Personal Reflections on World AIDS Day

by | Dec 1, 2022 | Blog

Take time to remember and reflect, and to recharge your soul.
By Jeff Berry, Executive Director

Today is World AIDS Day, where we take time to reflect, to remember and honor those who have gone before us, and celebrate our achievements as we chart a course toward ending the HIV epidemic. But for many of us, especially those who work in the field, we often hear and use the phrase, “every day is World AIDS Day.” I sometimes wish we had a day for when we didn’t have to think about HIV.

When I was first diagnosed in 1989, I was terrified, but I soon found a community of others just like me, who were afraid and only had each other to lean upon for hope and support. I’m so grateful to those who helped me find my footing, whether they knew it or not they gave me the tools to set off on a lifelong journey of discovery, growth, and healing from the wounds of my past, allowing me to help others to live and thrive successfully with HIV.

Many of the people I met then are now gone, not having survived the deadliest years of the AIDS endemic when we didn’t have any effective treatments. But I remember and think of them often, and wonder what contributions they might have made to the world. What artistry they might have created, songs that were never sung, laughter never heard, tears never shed, lives that were cut short from a virus that soon became a source of stigma to those who would acquire it. All while we had a president who wouldn’t even utter the word AIDS until thousands had already died, some who were outcast by their families and died miserable, lonely deaths, while others were cared for and supported by a community that came together to help.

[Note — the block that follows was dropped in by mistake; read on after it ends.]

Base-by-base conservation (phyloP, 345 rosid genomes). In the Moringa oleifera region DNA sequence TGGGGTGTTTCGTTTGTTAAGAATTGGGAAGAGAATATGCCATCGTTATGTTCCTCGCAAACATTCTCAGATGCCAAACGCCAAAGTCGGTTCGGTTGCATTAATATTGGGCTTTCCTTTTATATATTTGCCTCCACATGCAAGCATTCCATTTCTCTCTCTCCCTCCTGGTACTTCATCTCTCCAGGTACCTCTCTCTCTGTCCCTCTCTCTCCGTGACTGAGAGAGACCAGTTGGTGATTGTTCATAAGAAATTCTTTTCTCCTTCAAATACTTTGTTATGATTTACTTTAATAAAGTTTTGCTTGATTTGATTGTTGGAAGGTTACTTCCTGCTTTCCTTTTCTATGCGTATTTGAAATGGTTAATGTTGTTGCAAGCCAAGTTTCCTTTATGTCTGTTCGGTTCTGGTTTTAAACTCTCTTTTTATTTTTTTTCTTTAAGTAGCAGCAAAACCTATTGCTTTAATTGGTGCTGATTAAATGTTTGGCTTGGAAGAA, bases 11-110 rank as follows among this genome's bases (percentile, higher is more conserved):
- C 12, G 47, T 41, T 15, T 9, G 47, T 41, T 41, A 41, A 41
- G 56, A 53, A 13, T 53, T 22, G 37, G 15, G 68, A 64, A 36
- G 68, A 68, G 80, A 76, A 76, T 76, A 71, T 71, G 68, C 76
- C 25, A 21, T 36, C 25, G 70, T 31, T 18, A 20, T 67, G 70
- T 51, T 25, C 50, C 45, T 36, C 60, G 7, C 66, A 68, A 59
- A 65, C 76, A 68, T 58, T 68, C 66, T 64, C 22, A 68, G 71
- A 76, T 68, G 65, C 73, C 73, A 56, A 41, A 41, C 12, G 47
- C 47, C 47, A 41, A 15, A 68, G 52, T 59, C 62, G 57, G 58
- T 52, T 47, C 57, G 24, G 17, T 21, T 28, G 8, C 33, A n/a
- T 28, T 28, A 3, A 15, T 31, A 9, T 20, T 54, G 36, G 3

Today we honor our predecessors by remembering and honoring them, and ensuring equity and accessibility to treatment, care, and support for all who are affected by HIV. The Reunion Project is proud to partner with CVS Health and Accenture in conjunction with World AIDS Day 2022, “to present a conversation on breaking the cycle of HIV misinformation, stigma and bias. Part of their ongoing LGBTQ+ Health Equity Speaker Series, this discussion includes panelists from the U.S. Department of Health & Human Services Office of Infectious Disease and HIV/AIDS Policy, Gilead Sciences, and The Reunion Project, the national alliance of long-term survivors of HIV.”

I am also honored to be part of the upcoming HIV and the Journey Toward Zero documentary, the trailer was released today, “that sparks the important conversation of what the end of the HIV endemic means—for those who have been there from the start, those who are living with HIV today, and those leading the way to an HIV-free future. Brought to you by Emmy-nominated, Black, Queer, filmmaker Chan C. Smith and told from the perspective of some of Chicago’s most prominent activists, HIV and the Journey Toward Zero spotlights a midwestern experience, a piece of HIV history that isn’t often shared.”

A lot of exciting things are coming in the year ahead for The Reunion Project, so stay tuned. I hope that today you take time to remember and reflect, and to recharge your soul. It is only by working together, creating community, and removing barriers to access and care that we will ever end the HIV epidemic, once and for all. We need everyone to play their part, because we cannot do this alone. The part you play is up to you, and we are here to support you in whatever way we can—we’re all in this together.

Going beyond surviving, to thriving, is the best way we can honor those we lost.


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